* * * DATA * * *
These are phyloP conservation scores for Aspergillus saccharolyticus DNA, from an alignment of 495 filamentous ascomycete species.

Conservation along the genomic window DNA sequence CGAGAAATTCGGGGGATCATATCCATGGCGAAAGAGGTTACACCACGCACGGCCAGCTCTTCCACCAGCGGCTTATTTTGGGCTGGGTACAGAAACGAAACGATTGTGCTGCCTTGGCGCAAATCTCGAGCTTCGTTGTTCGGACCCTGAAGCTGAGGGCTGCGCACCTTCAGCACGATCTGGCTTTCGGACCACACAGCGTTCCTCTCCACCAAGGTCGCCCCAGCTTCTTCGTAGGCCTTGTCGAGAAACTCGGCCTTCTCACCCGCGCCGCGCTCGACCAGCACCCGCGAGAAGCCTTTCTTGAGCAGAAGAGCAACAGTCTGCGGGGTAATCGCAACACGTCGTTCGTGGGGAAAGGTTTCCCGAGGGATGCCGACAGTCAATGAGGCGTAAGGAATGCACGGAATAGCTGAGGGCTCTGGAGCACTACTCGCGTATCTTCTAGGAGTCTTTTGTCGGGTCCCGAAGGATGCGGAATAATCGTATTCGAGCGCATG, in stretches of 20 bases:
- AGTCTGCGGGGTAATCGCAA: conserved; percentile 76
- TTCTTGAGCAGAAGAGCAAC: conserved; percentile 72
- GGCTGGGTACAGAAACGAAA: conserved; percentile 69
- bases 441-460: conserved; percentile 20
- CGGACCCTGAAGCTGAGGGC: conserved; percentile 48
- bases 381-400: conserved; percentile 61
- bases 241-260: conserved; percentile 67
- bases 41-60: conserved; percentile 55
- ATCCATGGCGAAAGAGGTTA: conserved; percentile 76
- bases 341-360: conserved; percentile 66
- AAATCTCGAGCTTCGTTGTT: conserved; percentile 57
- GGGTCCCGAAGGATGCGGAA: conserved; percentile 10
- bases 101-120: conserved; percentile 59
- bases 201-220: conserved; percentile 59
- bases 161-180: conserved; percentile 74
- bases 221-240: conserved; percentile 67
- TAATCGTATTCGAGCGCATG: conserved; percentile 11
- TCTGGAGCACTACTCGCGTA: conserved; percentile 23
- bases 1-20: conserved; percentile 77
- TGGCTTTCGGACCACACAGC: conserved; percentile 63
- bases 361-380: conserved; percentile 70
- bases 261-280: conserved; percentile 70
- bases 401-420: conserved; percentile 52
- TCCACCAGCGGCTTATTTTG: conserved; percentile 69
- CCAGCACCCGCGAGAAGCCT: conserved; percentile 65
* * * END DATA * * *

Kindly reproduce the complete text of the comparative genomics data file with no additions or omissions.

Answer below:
These are phyloP conservation scores for Aspergillus saccharolyticus DNA, from an alignment of 495 filamentous ascomycete species.

Conservation along the genomic window DNA sequence CGAGAAATTCGGGGGATCATATCCATGGCGAAAGAGGTTACACCACGCACGGCCAGCTCTTCCACCAGCGGCTTATTTTGGGCTGGGTACAGAAACGAAACGATTGTGCTGCCTTGGCGCAAATCTCGAGCTTCGTTGTTCGGACCCTGAAGCTGAGGGCTGCGCACCTTCAGCACGATCTGGCTTTCGGACCACACAGCGTTCCTCTCCACCAAGGTCGCCCCAGCTTCTTCGTAGGCCTTGTCGAGAAACTCGGCCTTCTCACCCGCGCCGCGCTCGACCAGCACCCGCGAGAAGCCTTTCTTGAGCAGAAGAGCAACAGTCTGCGGGGTAATCGCAACACGTCGTTCGTGGGGAAAGGTTTCCCGAGGGATGCCGACAGTCAATGAGGCGTAAGGAATGCACGGAATAGCTGAGGGCTCTGGAGCACTACTCGCGTATCTTCTAGGAGTCTTTTGTCGGGTCCCGAAGGATGCGGAATAATCGTATTCGAGCGCATG, in stretches of 20 bases:
- AGTCTGCGGGGTAATCGCAA: conserved; percentile 76
- TTCTTGAGCAGAAGAGCAAC: conserved; percentile 72
- GGCTGGGTACAGAAACGAAA: conserved; percentile 69
- bases 441-460: conserved; percentile 20
- CGGACCCTGAAGCTGAGGGC: conserved; percentile 48
- bases 381-400: conserved; percentile 61
- bases 241-260: conserved; percentile 67
- bases 41-60: conserved; percentile 55
- ATCCATGGCGAAAGAGGTTA: conserved; percentile 76
- bases 341-360: conserved; percentile 66
- AAATCTCGAGCTTCGTTGTT: conserved; percentile 57
- GGGTCCCGAAGGATGCGGAA: conserved; percentile 10
- bases 101-120: conserved; percentile 59
- bases 201-220: conserved; percentile 59
- bases 161-180: conserved; percentile 74
- bases 221-240: conserved; percentile 67
- TAATCGTATTCGAGCGCATG: conserved; percentile 11
- TCTGGAGCACTACTCGCGTA: conserved; percentile 23
- bases 1-20: conserved; percentile 77
- TGGCTTTCGGACCACACAGC: conserved; percentile 63
- bases 361-380: conserved; percentile 70
- bases 261-280: conserved; percentile 70
- bases 401-420: conserved; percentile 52
- TCCACCAGCGGCTTATTTTG: conserved; percentile 69
- CCAGCACCCGCGAGAAGCCT: conserved; percentile 65